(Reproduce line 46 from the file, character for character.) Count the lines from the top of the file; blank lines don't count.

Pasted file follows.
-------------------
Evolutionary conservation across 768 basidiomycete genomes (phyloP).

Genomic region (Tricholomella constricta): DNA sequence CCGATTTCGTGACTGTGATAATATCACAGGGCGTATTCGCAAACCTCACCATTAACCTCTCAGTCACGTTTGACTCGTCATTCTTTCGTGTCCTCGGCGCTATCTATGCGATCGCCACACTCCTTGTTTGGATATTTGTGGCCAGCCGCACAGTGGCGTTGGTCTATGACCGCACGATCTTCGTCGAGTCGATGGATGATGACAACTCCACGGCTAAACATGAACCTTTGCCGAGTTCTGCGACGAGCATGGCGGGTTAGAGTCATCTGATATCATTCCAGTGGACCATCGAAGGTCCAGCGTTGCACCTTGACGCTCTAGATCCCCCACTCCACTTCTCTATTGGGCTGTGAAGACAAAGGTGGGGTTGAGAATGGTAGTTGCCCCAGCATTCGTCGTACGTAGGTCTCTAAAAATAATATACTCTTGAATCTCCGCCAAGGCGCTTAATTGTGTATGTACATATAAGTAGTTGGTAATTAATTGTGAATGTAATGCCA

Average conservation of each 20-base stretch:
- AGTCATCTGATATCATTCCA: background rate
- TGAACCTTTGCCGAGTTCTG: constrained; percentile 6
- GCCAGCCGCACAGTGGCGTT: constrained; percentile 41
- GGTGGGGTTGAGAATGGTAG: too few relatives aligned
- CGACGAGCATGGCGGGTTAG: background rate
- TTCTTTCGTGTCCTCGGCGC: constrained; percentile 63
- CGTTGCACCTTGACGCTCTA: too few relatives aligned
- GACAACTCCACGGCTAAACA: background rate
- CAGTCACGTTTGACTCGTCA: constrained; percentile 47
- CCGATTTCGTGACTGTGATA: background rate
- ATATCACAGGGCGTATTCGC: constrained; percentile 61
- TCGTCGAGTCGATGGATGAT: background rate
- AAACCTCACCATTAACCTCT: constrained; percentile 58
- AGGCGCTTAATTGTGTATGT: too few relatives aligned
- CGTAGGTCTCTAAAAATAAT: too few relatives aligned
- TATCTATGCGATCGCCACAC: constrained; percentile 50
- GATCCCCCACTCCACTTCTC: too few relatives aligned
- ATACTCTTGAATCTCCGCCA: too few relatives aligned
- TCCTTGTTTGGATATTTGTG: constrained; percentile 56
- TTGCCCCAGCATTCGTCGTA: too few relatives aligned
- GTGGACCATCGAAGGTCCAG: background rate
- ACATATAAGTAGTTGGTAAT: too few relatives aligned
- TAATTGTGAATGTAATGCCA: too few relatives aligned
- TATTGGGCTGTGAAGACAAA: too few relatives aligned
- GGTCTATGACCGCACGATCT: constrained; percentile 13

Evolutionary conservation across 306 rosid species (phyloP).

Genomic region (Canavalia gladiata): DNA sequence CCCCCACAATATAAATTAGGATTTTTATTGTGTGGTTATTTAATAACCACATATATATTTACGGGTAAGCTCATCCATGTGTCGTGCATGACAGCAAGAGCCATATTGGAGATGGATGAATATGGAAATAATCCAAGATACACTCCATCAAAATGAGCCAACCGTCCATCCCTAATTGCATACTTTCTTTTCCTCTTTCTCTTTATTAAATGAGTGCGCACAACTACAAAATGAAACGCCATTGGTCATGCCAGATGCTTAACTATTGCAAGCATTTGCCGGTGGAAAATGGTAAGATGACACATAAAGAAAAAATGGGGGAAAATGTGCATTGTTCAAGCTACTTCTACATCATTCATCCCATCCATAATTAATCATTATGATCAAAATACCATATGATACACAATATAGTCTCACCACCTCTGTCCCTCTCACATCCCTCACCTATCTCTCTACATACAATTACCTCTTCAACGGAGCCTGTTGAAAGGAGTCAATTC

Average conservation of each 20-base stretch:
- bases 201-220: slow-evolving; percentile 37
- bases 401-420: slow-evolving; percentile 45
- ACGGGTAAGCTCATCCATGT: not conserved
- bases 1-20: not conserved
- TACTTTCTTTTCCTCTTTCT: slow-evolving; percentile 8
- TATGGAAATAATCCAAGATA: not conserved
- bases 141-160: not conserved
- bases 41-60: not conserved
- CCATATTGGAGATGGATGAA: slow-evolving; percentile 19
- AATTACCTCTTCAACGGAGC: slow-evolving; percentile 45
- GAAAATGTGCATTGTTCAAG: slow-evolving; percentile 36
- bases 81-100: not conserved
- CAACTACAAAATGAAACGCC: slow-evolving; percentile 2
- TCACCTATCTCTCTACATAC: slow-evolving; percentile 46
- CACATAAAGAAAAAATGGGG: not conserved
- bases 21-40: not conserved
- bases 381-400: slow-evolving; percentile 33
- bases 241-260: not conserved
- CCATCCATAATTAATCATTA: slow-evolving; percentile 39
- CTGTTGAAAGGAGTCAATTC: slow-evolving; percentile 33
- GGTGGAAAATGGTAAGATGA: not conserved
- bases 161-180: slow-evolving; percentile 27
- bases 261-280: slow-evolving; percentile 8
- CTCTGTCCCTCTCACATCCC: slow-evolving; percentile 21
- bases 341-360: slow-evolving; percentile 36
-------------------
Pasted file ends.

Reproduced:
- CACATAAAGAAAAAATGGGG: not conserved